Obviously, in this setup there isn’t going to be any price-growth persistence,
because each of the Zip-code-level shocks is drawn independently. This result shows that search/learning on its own is not enough to generate persistence. You need people to be naive as well. You need people to be ignoring some information.
6. Equilibrium with Persistence
Suppose buyers don’t condition on current or past prices. e.g., think about this as an extreme form of a cursed equilibrium as in Eyster, Rabin, and Vayanos (2015) or just as a Walrasian equilibrium with private valuations. In this setting, the Zip-code level house prices will be given by
where again is a function of buyers’ risk-aversion parameter. Because buyers ignore some information, it takes longer for shocks to fundamentals to work their way into prices. As a result, price movements are now persistent.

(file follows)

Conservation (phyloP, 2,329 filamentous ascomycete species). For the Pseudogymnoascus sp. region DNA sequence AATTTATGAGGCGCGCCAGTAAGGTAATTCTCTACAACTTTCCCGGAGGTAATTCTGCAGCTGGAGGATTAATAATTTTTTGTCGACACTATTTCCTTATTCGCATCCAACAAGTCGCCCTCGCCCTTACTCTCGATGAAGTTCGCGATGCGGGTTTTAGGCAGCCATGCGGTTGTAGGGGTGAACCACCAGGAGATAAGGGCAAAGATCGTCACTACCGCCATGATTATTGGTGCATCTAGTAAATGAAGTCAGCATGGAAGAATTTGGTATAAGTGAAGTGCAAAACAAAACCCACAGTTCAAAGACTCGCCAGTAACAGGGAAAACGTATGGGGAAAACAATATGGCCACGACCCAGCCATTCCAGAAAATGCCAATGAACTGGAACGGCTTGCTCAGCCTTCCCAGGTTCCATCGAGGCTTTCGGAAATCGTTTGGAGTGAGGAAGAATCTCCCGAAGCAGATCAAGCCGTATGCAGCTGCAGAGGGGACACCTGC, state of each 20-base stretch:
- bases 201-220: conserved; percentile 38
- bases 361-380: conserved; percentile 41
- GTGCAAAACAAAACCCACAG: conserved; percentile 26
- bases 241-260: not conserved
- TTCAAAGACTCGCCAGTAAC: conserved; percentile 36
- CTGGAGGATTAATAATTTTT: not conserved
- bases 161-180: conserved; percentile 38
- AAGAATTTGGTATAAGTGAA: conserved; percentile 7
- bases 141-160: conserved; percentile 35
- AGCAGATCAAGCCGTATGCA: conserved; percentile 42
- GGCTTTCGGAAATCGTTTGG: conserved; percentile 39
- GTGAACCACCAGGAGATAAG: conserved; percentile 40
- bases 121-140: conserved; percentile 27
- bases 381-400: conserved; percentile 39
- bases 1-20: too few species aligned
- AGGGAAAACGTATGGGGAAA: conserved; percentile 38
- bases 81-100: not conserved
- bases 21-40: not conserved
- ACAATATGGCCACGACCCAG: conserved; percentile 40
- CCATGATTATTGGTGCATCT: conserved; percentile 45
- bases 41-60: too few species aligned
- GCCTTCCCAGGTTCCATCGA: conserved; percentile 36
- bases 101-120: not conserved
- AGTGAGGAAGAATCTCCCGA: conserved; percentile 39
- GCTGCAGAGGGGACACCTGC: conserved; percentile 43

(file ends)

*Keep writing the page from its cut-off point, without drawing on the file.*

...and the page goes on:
Let’s compute the level of persistence to see how it varies with the heterogeneity of the housing stock, . First, note that changes in the Zip-code-level price are given by:
Thus, the level of auto-correlation is given by:
With this formulation, you see that the more heterogeneous the housing stock (i.e., the higher the ), the more persistent the house-price level will be. After all, house prices are a weighted average of past shocks in this setting. Buyers consistently under-react to new information.
You can write down this sort of naive search/learning model in lots of ways. But, no matter how you do it, you always get this sort of result. When assets are more heterogeneous—that is, when there is more to learn about—price growth is more persistent. Thus, when Aurel and I find that Zip codes with the most homogeneous housing stock have the most price-growth persistence, this is strong evidence that naive search/learning isn’t the explanation. It’s got to be something else like, for example, extrapolative beliefs.